Ways College Women Can Protect Their Health

Dr. Aparna Sridhar, an assistant professor of obstetrics and gynecology at the University of California, Los Angeles, offers tips in a university news release on how college women can take charge of their health.

Know your health status – Sridhar said college girls should discuss with their parents and doctor to ensure they’re up-to-date with health screenings, shots and prescriptions.

Keep track of menstrual cycles – If there’s an issue with your menstrual flow, it would help to provide your doctor with up-to-date information. Sridhar said most of her patients keep track of their menses using their cellphones. She added that it would be helpful to track your mood, cramps and birth control.

Maintain good hygiene habits – Change sanitary protection as recommended. Use fragrance-free, pH-neutral soap in the vaginal area instead of scented soaps or shampoos. Avoid feminine sprays, douches or powders.

Protect yourself during sex – Abstinence is the best option. But if you must, consider condom use to guard against sexually transmitted diseases (STDs). Prevent unintended pregnancies by using emergency contraception and birth control.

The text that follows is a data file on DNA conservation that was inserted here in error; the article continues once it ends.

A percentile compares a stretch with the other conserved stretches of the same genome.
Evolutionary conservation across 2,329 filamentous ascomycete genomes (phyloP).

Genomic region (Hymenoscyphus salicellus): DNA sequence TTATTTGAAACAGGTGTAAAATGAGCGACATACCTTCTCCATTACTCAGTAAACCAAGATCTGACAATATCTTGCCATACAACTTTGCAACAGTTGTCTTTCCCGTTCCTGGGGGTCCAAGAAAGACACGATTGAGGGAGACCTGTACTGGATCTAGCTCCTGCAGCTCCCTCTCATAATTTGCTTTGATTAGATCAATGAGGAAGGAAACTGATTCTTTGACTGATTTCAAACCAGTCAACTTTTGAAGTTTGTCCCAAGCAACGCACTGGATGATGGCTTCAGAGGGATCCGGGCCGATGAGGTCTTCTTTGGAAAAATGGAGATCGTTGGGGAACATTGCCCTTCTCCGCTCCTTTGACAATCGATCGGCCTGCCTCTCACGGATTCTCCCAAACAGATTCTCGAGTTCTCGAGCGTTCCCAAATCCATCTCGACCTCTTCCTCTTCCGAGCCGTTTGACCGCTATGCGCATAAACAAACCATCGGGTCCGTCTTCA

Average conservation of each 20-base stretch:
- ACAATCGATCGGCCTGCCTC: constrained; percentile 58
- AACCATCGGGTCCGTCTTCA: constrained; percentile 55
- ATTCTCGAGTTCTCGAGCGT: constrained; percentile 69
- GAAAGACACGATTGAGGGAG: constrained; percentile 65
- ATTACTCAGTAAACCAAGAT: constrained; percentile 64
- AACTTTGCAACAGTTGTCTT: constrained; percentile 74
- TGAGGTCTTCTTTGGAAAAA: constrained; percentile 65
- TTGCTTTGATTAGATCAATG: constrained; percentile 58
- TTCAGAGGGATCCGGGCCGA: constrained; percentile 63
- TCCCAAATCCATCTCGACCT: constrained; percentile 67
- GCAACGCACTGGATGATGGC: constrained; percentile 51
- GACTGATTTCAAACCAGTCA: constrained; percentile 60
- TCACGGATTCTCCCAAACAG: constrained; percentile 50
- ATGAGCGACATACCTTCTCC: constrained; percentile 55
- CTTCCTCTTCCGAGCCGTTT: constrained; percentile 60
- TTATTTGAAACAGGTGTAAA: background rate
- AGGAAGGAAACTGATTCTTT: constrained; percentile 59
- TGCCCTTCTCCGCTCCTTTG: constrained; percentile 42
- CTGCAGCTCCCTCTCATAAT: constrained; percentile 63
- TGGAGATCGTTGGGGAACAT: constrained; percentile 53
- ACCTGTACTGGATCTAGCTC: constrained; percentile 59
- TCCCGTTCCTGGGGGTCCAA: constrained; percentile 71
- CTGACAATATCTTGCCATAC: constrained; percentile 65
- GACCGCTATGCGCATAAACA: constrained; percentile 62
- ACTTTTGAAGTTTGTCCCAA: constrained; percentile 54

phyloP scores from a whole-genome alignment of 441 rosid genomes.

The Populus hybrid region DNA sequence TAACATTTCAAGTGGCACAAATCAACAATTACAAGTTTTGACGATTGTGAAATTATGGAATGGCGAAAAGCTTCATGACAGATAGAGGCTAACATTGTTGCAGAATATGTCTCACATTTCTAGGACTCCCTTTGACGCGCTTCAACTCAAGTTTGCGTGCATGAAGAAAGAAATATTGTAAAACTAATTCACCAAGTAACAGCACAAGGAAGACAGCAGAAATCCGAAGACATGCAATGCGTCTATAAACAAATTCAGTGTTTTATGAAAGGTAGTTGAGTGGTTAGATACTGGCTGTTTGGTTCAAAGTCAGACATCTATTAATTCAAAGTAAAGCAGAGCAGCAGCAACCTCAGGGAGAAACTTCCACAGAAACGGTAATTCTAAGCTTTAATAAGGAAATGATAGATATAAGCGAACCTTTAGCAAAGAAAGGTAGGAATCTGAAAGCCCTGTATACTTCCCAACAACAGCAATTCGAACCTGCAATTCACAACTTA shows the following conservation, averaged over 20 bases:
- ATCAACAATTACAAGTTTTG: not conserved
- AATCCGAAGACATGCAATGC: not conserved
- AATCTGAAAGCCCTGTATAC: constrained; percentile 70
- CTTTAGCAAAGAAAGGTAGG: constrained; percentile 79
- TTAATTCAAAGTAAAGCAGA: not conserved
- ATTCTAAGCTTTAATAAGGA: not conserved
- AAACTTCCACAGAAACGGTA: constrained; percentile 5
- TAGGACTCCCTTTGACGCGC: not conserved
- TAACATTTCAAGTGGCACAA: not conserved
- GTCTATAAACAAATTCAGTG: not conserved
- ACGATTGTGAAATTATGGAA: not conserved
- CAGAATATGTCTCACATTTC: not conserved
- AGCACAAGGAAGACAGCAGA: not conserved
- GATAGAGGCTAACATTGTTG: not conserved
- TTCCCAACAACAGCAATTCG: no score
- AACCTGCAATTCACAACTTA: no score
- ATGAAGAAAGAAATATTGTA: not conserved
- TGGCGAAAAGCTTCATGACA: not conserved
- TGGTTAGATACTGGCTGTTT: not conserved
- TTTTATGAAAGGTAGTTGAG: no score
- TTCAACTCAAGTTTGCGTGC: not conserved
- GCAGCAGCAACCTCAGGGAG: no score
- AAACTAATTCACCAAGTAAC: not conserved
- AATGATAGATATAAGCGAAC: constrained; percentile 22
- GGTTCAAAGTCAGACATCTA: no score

Guard against HPV – College students should make sure they have been immunized for human papilloma virus (HPV), a sexually transmitted infection which can cause cervical cancer but can be prevented by the HPV vaccine and screening with pap smears.

READ ALSO: The Importance of Getting Yearly Pap Smears

Report sexual abuse or violence – Most undergraduate women are sexually assaulted on campus. Consult the campus website or your dorm’s resident assistant for help reporting an assault.

Watch out for urinary tract infections – Drink plenty of water to flush out your system and discuss with your doctor if you have painful or burning sensation or frequent urination.

Know how to get medical care on campus – Find out the location of the nearest health center that accepts your insurance.

“Vaginal discharge is abnormal if you have itching, redness and pain,” Sridhar said. Women with greenish-yellow, foamy or foul odor discharge are immediately expected to see a doctor.


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